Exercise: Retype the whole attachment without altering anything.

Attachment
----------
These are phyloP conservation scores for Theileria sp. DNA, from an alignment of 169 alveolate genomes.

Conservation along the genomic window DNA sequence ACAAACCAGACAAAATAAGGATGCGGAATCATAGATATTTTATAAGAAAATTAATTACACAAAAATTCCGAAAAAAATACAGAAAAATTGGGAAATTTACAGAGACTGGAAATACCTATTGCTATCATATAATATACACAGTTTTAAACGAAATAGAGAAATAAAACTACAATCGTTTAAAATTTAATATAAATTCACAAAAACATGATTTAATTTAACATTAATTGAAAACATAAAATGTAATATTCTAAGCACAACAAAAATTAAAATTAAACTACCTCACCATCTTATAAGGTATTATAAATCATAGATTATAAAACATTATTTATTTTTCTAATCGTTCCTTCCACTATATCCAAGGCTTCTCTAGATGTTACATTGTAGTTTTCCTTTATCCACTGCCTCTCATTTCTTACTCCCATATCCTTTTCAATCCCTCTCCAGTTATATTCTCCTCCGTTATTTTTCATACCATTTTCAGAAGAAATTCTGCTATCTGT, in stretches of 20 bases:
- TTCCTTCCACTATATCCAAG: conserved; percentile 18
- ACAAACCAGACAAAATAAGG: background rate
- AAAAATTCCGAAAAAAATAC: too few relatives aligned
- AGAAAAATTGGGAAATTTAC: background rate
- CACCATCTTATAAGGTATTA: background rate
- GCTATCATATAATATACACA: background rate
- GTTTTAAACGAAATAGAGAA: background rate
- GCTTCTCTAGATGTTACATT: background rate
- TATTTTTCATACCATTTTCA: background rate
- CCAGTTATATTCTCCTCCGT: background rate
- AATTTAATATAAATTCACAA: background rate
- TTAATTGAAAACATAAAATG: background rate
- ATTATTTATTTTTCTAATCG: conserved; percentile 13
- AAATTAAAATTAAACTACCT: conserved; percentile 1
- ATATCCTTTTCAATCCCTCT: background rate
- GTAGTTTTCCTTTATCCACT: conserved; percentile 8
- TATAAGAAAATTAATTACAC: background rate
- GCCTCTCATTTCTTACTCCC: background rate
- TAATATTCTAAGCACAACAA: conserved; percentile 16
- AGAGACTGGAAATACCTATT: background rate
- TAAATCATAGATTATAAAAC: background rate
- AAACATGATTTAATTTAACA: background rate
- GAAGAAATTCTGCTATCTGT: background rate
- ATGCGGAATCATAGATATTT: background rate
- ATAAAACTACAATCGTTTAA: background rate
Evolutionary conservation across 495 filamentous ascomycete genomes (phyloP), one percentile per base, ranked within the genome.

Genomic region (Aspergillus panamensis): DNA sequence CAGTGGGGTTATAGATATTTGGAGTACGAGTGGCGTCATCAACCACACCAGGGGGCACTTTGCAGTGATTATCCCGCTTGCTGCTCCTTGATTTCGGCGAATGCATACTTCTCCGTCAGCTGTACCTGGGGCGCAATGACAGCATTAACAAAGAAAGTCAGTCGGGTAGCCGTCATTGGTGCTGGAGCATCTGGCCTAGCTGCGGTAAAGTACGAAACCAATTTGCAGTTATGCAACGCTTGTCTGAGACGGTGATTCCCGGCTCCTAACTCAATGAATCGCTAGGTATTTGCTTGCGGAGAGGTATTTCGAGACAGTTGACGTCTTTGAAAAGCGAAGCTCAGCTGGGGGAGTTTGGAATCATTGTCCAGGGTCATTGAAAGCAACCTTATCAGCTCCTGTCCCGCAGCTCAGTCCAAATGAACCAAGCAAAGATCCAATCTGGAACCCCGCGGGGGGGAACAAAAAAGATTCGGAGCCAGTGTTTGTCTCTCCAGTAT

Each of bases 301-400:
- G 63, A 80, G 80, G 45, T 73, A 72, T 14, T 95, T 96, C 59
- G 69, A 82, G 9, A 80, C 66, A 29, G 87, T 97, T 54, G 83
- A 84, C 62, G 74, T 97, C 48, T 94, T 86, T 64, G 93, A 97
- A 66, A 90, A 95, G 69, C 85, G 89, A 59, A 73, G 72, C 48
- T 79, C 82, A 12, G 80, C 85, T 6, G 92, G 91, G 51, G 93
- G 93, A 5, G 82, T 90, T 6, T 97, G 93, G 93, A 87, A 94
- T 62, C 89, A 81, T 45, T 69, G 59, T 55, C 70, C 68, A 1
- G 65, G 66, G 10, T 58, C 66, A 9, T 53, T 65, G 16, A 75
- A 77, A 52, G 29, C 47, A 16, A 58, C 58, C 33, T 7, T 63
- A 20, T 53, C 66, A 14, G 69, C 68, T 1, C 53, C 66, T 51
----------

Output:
These are phyloP conservation scores for Theileria sp. DNA, from an alignment of 169 alveolate genomes.

Conservation along the genomic window DNA sequence ACAAACCAGACAAAATAAGGATGCGGAATCATAGATATTTTATAAGAAAATTAATTACACAAAAATTCCGAAAAAAATACAGAAAAATTGGGAAATTTACAGAGACTGGAAATACCTATTGCTATCATATAATATACACAGTTTTAAACGAAATAGAGAAATAAAACTACAATCGTTTAAAATTTAATATAAATTCACAAAAACATGATTTAATTTAACATTAATTGAAAACATAAAATGTAATATTCTAAGCACAACAAAAATTAAAATTAAACTACCTCACCATCTTATAAGGTATTATAAATCATAGATTATAAAACATTATTTATTTTTCTAATCGTTCCTTCCACTATATCCAAGGCTTCTCTAGATGTTACATTGTAGTTTTCCTTTATCCACTGCCTCTCATTTCTTACTCCCATATCCTTTTCAATCCCTCTCCAGTTATATTCTCCTCCGTTATTTTTCATACCATTTTCAGAAGAAATTCTGCTATCTGT, in stretches of 20 bases:
- TTCCTTCCACTATATCCAAG: conserved; percentile 18
- ACAAACCAGACAAAATAAGG: background rate
- AAAAATTCCGAAAAAAATAC: too few relatives aligned
- AGAAAAATTGGGAAATTTAC: background rate
- CACCATCTTATAAGGTATTA: background rate
- GCTATCATATAATATACACA: background rate
- GTTTTAAACGAAATAGAGAA: background rate
- GCTTCTCTAGATGTTACATT: background rate
- TATTTTTCATACCATTTTCA: background rate
- CCAGTTATATTCTCCTCCGT: background rate
- AATTTAATATAAATTCACAA: background rate
- TTAATTGAAAACATAAAATG: background rate
- ATTATTTATTTTTCTAATCG: conserved; percentile 13
- AAATTAAAATTAAACTACCT: conserved; percentile 1
- ATATCCTTTTCAATCCCTCT: background rate
- GTAGTTTTCCTTTATCCACT: conserved; percentile 8
- TATAAGAAAATTAATTACAC: background rate
- GCCTCTCATTTCTTACTCCC: background rate
- TAATATTCTAAGCACAACAA: conserved; percentile 16
- AGAGACTGGAAATACCTATT: background rate
- TAAATCATAGATTATAAAAC: background rate
- AAACATGATTTAATTTAACA: background rate
- GAAGAAATTCTGCTATCTGT: background rate
- ATGCGGAATCATAGATATTT: background rate
- ATAAAACTACAATCGTTTAA: background rate
Evolutionary conservation across 495 filamentous ascomycete genomes (phyloP), one percentile per base, ranked within the genome.

Genomic region (Aspergillus panamensis): DNA sequence CAGTGGGGTTATAGATATTTGGAGTACGAGTGGCGTCATCAACCACACCAGGGGGCACTTTGCAGTGATTATCCCGCTTGCTGCTCCTTGATTTCGGCGAATGCATACTTCTCCGTCAGCTGTACCTGGGGCGCAATGACAGCATTAACAAAGAAAGTCAGTCGGGTAGCCGTCATTGGTGCTGGAGCATCTGGCCTAGCTGCGGTAAAGTACGAAACCAATTTGCAGTTATGCAACGCTTGTCTGAGACGGTGATTCCCGGCTCCTAACTCAATGAATCGCTAGGTATTTGCTTGCGGAGAGGTATTTCGAGACAGTTGACGTCTTTGAAAAGCGAAGCTCAGCTGGGGGAGTTTGGAATCATTGTCCAGGGTCATTGAAAGCAACCTTATCAGCTCCTGTCCCGCAGCTCAGTCCAAATGAACCAAGCAAAGATCCAATCTGGAACCCCGCGGGGGGGAACAAAAAAGATTCGGAGCCAGTGTTTGTCTCTCCAGTAT

Each of bases 301-400:
- G 63, A 80, G 80, G 45, T 73, A 72, T 14, T 95, T 96, C 59
- G 69, A 82, G 9, A 80, C 66, A 29, G 87, T 97, T 54, G 83
- A 84, C 62, G 74, T 97, C 48, T 94, T 86, T 64, G 93, A 97
- A 66, A 90, A 95, G 69, C 85, G 89, A 59, A 73, G 72, C 48
- T 79, C 82, A 12, G 80, C 85, T 6, G 92, G 91, G 51, G 93
- G 93, A 5, G 82, T 90, T 6, T 97, G 93, G 93, A 87, A 94
- T 62, C 89, A 81, T 45, T 69, G 59, T 55, C 70, C 68, A 1
- G 65, G 66, G 10, T 58, C 66, A 9, T 53, T 65, G 16, A 75
- A 77, A 52, G 29, C 47, A 16, A 58, C 58, C 33, T 7, T 63
- A 20, T 53, C 66, A 14, G 69, C 68, T 1, C 53, C 66, T 51